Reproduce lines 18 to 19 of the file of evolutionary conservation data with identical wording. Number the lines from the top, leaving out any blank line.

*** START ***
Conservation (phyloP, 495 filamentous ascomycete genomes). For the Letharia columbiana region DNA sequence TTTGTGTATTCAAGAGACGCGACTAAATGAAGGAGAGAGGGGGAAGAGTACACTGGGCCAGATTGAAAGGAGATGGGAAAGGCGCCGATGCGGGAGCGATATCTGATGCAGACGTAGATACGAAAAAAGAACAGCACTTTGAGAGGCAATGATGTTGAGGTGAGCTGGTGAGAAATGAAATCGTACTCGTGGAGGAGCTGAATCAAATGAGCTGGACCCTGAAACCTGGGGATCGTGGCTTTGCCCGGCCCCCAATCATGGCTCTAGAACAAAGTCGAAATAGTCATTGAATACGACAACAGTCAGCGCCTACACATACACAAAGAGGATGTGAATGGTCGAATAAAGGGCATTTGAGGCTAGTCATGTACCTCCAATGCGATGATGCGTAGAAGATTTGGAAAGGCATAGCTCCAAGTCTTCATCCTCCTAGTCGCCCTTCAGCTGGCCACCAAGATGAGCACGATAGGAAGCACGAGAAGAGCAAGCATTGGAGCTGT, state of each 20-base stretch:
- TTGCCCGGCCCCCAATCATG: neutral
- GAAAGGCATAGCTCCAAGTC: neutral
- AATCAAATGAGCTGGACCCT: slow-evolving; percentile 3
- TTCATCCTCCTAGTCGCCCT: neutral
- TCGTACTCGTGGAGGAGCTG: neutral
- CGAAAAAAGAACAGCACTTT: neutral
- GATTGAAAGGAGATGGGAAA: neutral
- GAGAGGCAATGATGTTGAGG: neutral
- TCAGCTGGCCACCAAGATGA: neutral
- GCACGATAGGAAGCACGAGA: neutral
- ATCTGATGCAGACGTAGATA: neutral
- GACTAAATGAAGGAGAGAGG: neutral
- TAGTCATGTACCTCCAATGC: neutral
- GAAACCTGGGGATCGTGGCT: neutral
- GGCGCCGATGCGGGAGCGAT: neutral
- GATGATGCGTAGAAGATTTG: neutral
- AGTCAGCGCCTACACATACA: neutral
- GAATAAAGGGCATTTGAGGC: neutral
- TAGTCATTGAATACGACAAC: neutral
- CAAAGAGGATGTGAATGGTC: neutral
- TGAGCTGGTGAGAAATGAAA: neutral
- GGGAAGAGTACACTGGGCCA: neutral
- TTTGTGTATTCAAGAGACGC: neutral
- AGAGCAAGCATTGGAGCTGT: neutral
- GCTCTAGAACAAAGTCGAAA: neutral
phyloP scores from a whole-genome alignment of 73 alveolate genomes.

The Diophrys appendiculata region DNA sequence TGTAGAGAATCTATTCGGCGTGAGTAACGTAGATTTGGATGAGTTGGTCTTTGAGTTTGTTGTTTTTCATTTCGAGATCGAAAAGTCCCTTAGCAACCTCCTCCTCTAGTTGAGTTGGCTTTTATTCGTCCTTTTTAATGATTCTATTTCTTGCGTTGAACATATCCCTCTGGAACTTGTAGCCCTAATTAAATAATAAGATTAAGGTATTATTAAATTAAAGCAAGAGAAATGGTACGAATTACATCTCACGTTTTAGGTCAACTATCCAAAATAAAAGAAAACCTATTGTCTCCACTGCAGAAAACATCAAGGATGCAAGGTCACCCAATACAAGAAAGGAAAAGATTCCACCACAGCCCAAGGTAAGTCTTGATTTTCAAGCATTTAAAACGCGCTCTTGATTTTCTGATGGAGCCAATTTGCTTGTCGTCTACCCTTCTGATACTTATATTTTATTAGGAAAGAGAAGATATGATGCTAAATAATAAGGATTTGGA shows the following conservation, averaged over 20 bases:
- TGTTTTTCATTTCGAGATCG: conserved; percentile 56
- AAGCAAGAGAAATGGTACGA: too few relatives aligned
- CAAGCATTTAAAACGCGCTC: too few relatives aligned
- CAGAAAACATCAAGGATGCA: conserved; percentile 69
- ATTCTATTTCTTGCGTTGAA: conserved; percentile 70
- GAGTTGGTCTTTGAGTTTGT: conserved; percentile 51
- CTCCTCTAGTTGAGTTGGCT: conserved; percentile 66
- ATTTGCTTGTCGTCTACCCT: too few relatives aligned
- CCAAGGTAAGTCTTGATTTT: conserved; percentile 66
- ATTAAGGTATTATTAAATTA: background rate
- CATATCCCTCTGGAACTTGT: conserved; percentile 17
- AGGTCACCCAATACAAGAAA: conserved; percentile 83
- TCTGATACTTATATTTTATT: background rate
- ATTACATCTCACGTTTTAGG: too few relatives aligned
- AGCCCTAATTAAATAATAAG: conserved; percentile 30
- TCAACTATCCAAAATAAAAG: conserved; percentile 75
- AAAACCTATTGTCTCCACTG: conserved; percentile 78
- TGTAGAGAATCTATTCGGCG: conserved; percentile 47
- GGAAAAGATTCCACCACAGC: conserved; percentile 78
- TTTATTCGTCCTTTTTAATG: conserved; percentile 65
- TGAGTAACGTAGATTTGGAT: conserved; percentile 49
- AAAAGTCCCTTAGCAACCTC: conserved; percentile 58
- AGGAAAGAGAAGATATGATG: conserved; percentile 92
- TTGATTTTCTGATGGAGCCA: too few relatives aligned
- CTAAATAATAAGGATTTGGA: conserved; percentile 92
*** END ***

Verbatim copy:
- AGTCAGCGCCTACACATACA: neutral
- GAATAAAGGGCATTTGAGGC: neutral